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Saw The Last Airbender on Friday. I had heard that it was amazing. And I had also heard that fans of the series would not like it. I…am somewhere in the middle. I liked it. Really I did. But I also had some problems with it. Mostly nitpicky problems, which is why I still enjoyed the movie. I'll start with what I liked.

Iroh. I know he's supposed to be old and fat. I know it's wrong that I should think Iroh is unbelievably hot. But I don't even care. Iroh was just about the best thing in that movie. His personality was spot-on, just perfect. And I loved that they actually pronounced his name correctly. I even loved his dreads. All in all, I had no complaints about Iroh.

Yue. There are a lot of casting choices I could tilt my head at, but this is not one of them. This girl looks just like the animated one, and I wonder how they made her match so well. She's stunning and soft-spoken and absolutely perfect. And her eyes are just vivid. I wish they would have given the rest of the Water Tribe the same contacts. I don't remember if her hair turned black in the cartoon after she gives the moon spirit her life, but it was a nice touch in the movie.

Bending effects. The special effects in general were very good, but the bending looked fantastic. The water- and firebending especially, but then they would look more impressive anyway. On a not-very-related note, I also loved the scenery. The air temples and the city of the Northern Water Tribe were just beautiful. Even Appa and Momo looked really good, very convincing. And fuck. The dragon spirit looked amazing. AMAZING.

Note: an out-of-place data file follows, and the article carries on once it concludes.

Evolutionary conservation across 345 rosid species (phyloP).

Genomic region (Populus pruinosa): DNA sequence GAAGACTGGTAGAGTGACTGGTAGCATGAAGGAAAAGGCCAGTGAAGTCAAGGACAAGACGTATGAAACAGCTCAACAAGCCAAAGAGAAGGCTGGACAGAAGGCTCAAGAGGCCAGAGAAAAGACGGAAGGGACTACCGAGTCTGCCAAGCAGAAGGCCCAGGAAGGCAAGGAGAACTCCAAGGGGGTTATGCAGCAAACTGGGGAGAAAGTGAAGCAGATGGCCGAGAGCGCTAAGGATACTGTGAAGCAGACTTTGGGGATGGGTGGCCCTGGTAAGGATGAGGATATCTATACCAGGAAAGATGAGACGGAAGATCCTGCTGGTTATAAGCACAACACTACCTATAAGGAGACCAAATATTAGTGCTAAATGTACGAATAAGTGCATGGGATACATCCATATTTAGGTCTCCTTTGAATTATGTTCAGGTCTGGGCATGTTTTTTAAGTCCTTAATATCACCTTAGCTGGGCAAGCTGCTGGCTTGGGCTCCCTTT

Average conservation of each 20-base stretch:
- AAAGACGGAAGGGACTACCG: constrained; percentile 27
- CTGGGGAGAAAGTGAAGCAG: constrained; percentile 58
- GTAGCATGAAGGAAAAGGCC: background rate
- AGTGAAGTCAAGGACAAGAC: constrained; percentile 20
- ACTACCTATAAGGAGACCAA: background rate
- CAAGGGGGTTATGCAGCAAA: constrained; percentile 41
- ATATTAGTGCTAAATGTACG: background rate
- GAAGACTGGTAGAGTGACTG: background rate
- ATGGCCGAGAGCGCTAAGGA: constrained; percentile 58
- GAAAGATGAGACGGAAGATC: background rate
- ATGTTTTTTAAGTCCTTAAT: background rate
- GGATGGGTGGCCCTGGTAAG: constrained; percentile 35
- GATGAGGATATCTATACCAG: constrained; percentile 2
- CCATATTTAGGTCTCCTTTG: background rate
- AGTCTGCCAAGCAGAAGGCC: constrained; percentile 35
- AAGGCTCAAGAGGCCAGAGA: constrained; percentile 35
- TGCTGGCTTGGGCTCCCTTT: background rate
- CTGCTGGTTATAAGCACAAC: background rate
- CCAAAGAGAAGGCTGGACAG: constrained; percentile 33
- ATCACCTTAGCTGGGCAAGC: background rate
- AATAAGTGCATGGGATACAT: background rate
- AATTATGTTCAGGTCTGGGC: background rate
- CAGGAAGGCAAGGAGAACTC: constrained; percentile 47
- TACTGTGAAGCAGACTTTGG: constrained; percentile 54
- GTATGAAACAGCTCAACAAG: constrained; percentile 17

Fire Nation Technology. I've got a lot to say about the portrayal of the Fire Nation in general, but unfortunately most of it doesn't belong in this section. HOWEVER. I absolutely loved the accuracy of their machinery. I LOVED THE SHIPS. The ships looked just perfect, and dark and sinister. Dangerously sharp. The tanks and things might not have been exactly the same, but that was okay too. They still preserved the basic form that Fire Nation tech seems to share.